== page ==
Lake (White Out) Parkways, East and West

With the park board holding a public hearing this week on changing the names of all parkways with Calhoun in the name, I thought I might make one last suggestion to simplify everything going forward.

Instead of changing the names of East and West Lake Calhoun Parkways and West Calhoun Boulevard, perhaps we can serve multiple purposes if we just “white out” the “Calhoun”.

One, it gets rid of “Calhoun”, which is usually given as the primary objective of the name changes. (The other objective, to honor Dakota history at the lake, was accomplished when the park board changed the name of the lake itself to one of its historical Dakota names, Maka Ska.)

Two, it leaves a “blank” or white space on signs—I mean we literally paint over “Calhoun” on road signs and park signs—which invites questions and comments such as, “What the…?” or “Mommy-Daddy-Caregiver why is there white paint on that sign?” Many of the objections to changing the name from Calhoun to Maka Ska have to do with deleting a part of our history that we should acknowledge and confront instead of hiding. Some have said that keeping Calhoun provides an important teaching opportunity. I agree in principle. Visibly defacing or obliterating Calhoun’s name, however, might provide the same opportunity for discussion because it would invite queries without appearing to honor John C. Calhoun. “There’s something happenin’ here, but what it is ain’t exactly clear.” (A white space on road signs might also invite graffiti, but no solution I’ve heard is perfect.)

Neither keeping Calhoun nor replacing it with Maka Ska can achieve both those results.

Explanation for younger readers: What is white out? It was a fast-drying, white, opaque liquid applied by a tiny brush to places in typewritten documents that required corrections. By applying white out to a word with a typo one could then type over the whited out word instead of retyping a whole page. It had nothing to do with snow or blizzards or everyone attending a basketball game wearing white shirts.

Despite so much waterfront in Minneapolis, there is no East or West Lake Parkway or West Boulevard now, so whiting out Calhoun on those three parkways wouldn’t create confusion with any existing streets. Whiting out Calhoun also could avoid the expense of buying new signs and throwing the present ones into a landfill. Given how few intersections there are on the Lake (White Out) Parkways (by my count twenty or fewer), my guess is one or two cans of Kilz spray paint would do the job. Bring a brush if you don’t like aerosols. Would take a couple hours at most. Best if the paint is not reflective like the rest of the street signs so our history is hinted at by a non-reflecting hole on the sign even in the dark.

Address changes for homes on those streets would be easier too with the white out solution. People with present East or West Calhoun Parkway addresses could simply cross out or white out the Calhoun on their mail or legal addresses until the change takes hold in the public mind. The only people who really need to know street addresses—Amazon and its delivery subsidiaries—could easily sort that out. Google should also be alerted to update their maps so Uber drivers won’t get confused. (Drivers could tell the story of the white out to inquisitive travelers from St. Paul or Edina.)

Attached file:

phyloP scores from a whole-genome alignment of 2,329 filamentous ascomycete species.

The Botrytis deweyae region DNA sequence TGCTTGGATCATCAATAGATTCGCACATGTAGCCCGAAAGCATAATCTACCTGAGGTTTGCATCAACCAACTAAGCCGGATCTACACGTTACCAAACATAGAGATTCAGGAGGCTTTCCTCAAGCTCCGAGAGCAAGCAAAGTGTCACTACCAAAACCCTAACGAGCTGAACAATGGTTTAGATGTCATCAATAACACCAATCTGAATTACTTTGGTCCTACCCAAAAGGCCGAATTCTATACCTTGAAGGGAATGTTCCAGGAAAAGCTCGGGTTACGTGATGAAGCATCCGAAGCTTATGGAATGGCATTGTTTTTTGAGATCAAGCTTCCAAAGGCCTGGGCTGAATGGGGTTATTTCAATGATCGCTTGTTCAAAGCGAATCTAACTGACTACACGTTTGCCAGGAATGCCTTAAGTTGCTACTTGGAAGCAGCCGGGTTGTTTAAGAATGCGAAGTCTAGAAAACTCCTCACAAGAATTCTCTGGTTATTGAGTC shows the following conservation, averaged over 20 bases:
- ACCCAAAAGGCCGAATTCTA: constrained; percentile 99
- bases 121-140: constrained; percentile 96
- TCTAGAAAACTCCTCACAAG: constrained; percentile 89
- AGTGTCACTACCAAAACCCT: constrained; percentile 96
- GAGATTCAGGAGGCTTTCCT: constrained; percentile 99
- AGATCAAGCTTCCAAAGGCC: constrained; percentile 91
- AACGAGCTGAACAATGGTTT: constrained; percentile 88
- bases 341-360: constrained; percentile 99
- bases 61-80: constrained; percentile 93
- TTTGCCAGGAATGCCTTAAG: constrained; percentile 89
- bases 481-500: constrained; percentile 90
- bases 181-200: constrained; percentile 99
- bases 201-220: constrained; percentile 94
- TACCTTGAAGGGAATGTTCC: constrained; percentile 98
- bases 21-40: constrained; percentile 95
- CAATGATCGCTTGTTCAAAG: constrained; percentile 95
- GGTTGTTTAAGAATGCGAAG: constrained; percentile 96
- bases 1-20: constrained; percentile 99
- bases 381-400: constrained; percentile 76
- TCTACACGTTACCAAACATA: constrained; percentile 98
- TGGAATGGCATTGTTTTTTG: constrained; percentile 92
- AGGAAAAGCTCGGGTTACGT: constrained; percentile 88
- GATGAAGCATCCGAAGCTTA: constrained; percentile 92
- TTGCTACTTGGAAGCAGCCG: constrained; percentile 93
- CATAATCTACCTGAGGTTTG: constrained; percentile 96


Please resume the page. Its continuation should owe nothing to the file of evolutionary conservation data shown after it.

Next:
Finally, “white out” as a metaphor should appeal to those who believe that is what has happened figuratively to our historical record.

Worth a thought.

Waterfront Tour

Preserve Minneapolis tells me that anyone who wants to join our waterfront tour may be without a seat on the bus if they wait much longer. Our tour of many Minneapolis waterfronts begins at the Parade parking lot next to the Sculpture Garden on August 17 at 10 a.m. One part of our tour will take us along East Lake (White Out) Parkway enroute to Minnehaha Falls, then back via West River Parkway and other waterfronts to Parade by noon. To learn more and reserve a seat click here.  The fee goes to Preserve Minneapolis, not me.

David Carpentier Smith

 

4 comments so far

  1. Don.L on

    I assume you were trying to be funny.
    You missed the mark.

  2. Dan Nash on

    Basically a good idea…just delete the name that’s so repugnant. But it isn’t all that simple. The problem is, using white paint might be offensive. And if you use black paint, some non-African-Americans might feel excluded. So, I suggest using green. It would blend in with the background color of the street signs. And it doesn’t suggest any demographic group. And after all, isn’t Minneapolis trying hard to be ‘green’? So this way you’ll accomplish the objective of erasing Calhoun from history without offending any ethnic groups, and you’ll please the environmentalists as well. Everybody wins.

  3. Tom on

    White Out…clever idea…fitting for Mother Monkee Nesmith! I grew up near Brookdale where Osseo Road…er…Brooklyn Blvd runs…I still say Osseo Road even though it was renamed in about ’65..except the part in Minneapolis. I always enjoy your columns

    Tom


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